In last week’s column, I focused on the trigger man and the reason for the mass murder and wounding of LGBT patrons at the Pulse. The massacre was not the result of foreign-hatched terrorism, but of a self-loathing young man made such by fundamentalist religious indoctrination. The how of the executions, though, have become the focus of the political aftermath.
Congressional Democrats’ sit-in has brought that aspect of the killing—the easy access to military-style assault weapons—into clear focus. While Republicans speak in terms of political principle, a weak, self-serving reading of the Second Amendment, Democrats are giving voice to a moral principle held by the vast majority frustrated by the proliferation of weapons of mass destruction in the name of self-protection.
Sometimes our leaders get it plain wrong. In its Dred Scott decision, the Supreme Court ruled enslaved African Americans were sub-human properties. It took the Civil War to undo that moral outrage. In Plessy v. Ferguson in 1896, the Supreme Court ruled “separate but equal” facilities were constitutional. A wiser and more moral court 58 years later unanimously overturned that ruling in Brown v. Topeka. That court succinctly framed the moral principle when it said, “separate but equal is inherently unequal.”
Today’s Republican Party has devolved into a coterie of ideological interest groups, the result of its thirty-year courtship with the hard-core right. If nothing else, one trait shared by Republicans is rigorous discipline, a universe seen in black and white. That rigorous allegiance to doctrine arises from fear, which emanates from either training, e.g., religious upbringing, or personal experience based on a real-life or a perceived threat.
One of the party’s outcomes of allowing itself to be dominated by such groups and thinking is it has ceded the moral high ground to the Democratic Party, which has become the pragmatic political alternative.
A more specific element of the Republican Party’s regression is that it’s become hostage to a morally bankrupt interpretation of the Second Amendment. What we have witnessed arising is a Rambo Christ archetype, a heavily armed Jesus closely mirroring Mango of the Clint Eastwood spaghetti western genre of Hollywood, replete with shoulder holsters and rugged, masculine scowling. Christ not saying, “Love they neighbor as thyself” or “Turn the other cheek,” but “Make my day!”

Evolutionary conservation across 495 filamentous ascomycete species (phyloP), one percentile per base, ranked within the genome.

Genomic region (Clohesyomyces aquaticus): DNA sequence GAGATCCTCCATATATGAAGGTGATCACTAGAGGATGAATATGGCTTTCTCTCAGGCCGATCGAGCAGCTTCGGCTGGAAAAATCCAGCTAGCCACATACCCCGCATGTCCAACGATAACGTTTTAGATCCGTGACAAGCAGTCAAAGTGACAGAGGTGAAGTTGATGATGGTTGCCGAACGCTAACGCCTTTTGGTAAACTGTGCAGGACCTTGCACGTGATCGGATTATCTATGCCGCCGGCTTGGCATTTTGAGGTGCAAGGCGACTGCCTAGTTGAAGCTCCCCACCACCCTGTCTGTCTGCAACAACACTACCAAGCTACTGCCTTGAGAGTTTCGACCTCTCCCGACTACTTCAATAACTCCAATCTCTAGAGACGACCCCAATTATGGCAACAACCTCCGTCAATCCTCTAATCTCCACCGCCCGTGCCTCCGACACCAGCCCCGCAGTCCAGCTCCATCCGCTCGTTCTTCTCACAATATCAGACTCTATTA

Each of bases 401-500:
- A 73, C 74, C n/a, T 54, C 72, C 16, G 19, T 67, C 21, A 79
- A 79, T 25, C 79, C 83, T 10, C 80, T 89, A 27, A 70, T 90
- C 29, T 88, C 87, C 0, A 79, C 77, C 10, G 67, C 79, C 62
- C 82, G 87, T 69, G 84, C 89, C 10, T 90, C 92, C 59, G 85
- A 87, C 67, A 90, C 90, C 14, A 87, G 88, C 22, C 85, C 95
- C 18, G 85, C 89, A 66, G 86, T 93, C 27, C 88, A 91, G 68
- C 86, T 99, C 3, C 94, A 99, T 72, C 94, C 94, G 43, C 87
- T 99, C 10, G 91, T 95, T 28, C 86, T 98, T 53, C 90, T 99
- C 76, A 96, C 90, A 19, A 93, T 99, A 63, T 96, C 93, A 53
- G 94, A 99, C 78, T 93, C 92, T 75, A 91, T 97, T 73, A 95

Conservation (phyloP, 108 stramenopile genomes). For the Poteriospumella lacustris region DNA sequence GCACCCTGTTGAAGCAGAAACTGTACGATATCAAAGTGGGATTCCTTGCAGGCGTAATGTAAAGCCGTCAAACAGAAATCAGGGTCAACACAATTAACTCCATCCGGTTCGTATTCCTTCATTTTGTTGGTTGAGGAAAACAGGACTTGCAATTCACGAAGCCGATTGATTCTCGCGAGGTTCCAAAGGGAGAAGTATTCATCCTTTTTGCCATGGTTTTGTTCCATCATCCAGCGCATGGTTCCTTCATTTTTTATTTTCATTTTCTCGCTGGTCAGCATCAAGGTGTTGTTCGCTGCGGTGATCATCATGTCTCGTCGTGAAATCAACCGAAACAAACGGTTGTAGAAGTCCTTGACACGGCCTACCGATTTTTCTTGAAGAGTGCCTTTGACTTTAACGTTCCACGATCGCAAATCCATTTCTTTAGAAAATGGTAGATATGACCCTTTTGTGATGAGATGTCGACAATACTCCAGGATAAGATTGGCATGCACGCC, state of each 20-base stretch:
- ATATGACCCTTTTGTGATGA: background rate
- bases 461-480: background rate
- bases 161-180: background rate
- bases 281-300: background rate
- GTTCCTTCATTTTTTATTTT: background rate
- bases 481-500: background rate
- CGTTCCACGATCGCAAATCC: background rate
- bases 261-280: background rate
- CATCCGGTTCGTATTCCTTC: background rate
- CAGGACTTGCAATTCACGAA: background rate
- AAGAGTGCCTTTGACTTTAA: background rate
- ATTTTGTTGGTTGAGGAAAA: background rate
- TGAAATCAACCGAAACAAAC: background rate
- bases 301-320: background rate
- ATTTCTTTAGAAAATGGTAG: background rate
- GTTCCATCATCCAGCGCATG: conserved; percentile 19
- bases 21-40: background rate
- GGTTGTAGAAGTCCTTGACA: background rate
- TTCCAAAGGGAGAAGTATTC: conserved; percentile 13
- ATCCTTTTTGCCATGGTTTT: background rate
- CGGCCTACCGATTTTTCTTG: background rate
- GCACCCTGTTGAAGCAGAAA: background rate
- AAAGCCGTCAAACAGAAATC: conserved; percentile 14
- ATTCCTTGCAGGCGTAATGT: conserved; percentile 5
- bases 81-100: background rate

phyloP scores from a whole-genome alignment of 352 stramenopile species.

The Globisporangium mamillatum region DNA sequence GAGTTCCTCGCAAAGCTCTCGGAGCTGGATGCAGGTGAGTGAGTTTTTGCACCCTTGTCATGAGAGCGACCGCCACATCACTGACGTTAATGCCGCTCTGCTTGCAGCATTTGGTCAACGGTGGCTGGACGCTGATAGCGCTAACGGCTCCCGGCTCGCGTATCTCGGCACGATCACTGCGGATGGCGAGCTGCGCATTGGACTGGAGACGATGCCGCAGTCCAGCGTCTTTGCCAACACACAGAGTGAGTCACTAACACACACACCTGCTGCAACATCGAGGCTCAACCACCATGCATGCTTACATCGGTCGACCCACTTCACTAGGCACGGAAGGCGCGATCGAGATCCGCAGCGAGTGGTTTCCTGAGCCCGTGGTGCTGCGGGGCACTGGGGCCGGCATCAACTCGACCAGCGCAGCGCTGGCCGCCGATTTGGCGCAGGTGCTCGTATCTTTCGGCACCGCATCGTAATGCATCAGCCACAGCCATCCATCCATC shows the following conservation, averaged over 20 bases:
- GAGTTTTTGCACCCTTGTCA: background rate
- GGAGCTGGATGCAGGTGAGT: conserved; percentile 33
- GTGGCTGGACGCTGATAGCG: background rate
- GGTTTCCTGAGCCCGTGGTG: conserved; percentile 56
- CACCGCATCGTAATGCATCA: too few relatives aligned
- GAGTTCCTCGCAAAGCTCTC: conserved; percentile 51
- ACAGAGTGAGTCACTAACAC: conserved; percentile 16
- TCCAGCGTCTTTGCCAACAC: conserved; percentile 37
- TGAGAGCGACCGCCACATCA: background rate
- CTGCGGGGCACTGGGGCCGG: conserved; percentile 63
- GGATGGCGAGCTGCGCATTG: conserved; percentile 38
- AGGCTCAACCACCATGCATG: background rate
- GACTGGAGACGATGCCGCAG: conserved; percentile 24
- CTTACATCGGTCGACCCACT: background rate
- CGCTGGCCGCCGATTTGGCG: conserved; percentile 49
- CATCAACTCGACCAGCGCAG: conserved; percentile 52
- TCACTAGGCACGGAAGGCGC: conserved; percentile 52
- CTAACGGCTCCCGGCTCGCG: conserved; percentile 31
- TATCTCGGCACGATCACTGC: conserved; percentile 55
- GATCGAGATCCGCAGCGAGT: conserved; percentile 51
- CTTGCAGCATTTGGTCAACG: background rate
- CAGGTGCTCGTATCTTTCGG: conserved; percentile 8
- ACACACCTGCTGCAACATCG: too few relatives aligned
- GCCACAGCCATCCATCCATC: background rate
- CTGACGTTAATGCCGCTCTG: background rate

This self-righteous, self-centered, filled-with-fear Rambo America, in addition to allowing pathological types intent on working out their psychological bedevilments by wreaking mass harm on innocent bystanders, has caused another deleterious outcome. Encouraging those who shouldn’t carry a gun, not because of mental disability or terrorist activity, but because they are quiverers, psychologically unfit and undisciplined, who would freeze in the moment or begin shooting randomly in a wild craze, likely creating more carnage of innocent lives to be armed.
The reality is that we now not only need to be aware of our surroundings because of potential loose screws, but also of well-intentioned, self-designated individuals with hero complexes coming to the rescue.
Those opposed to banning military-grade assault weapons, denying access to guns for those on terrorist watch-lists, and other thoughtful limitations on gun ownership might not realize they are projecting callous and cold worldviews, devoid of compassion and empathy. Gestures such as moments of silence in the wake of the latest bloodbath seemingly appear shallow, mere balm for their consciences.
Last week I wrote about the America we’ve become. But it’s not the America we are condemned to be. One wishes we would work, instead, on creating a society in which there are true moments of silence, when no gun is taking an innocent life. That would take courage and be an act of true leadership.
That column opened with a line from Arthur Schopenhauer wondering why when suffering that is not of immediate concern to an individual, nevertheless, becomes his/her concern and spurns him/her to action.
The answer to Schopenhauer’s query lies in the message the Dalai Lama, who is touring the United States, delivers regularly: the interconnectedness of all and compassion for all sentient beings. Along with detachment, we can realize the cessation of our suffering.
It is only through that understanding and the words of Jesus in his Sermon on the Mount we’ll be able to find the answer to our gun-rights debate.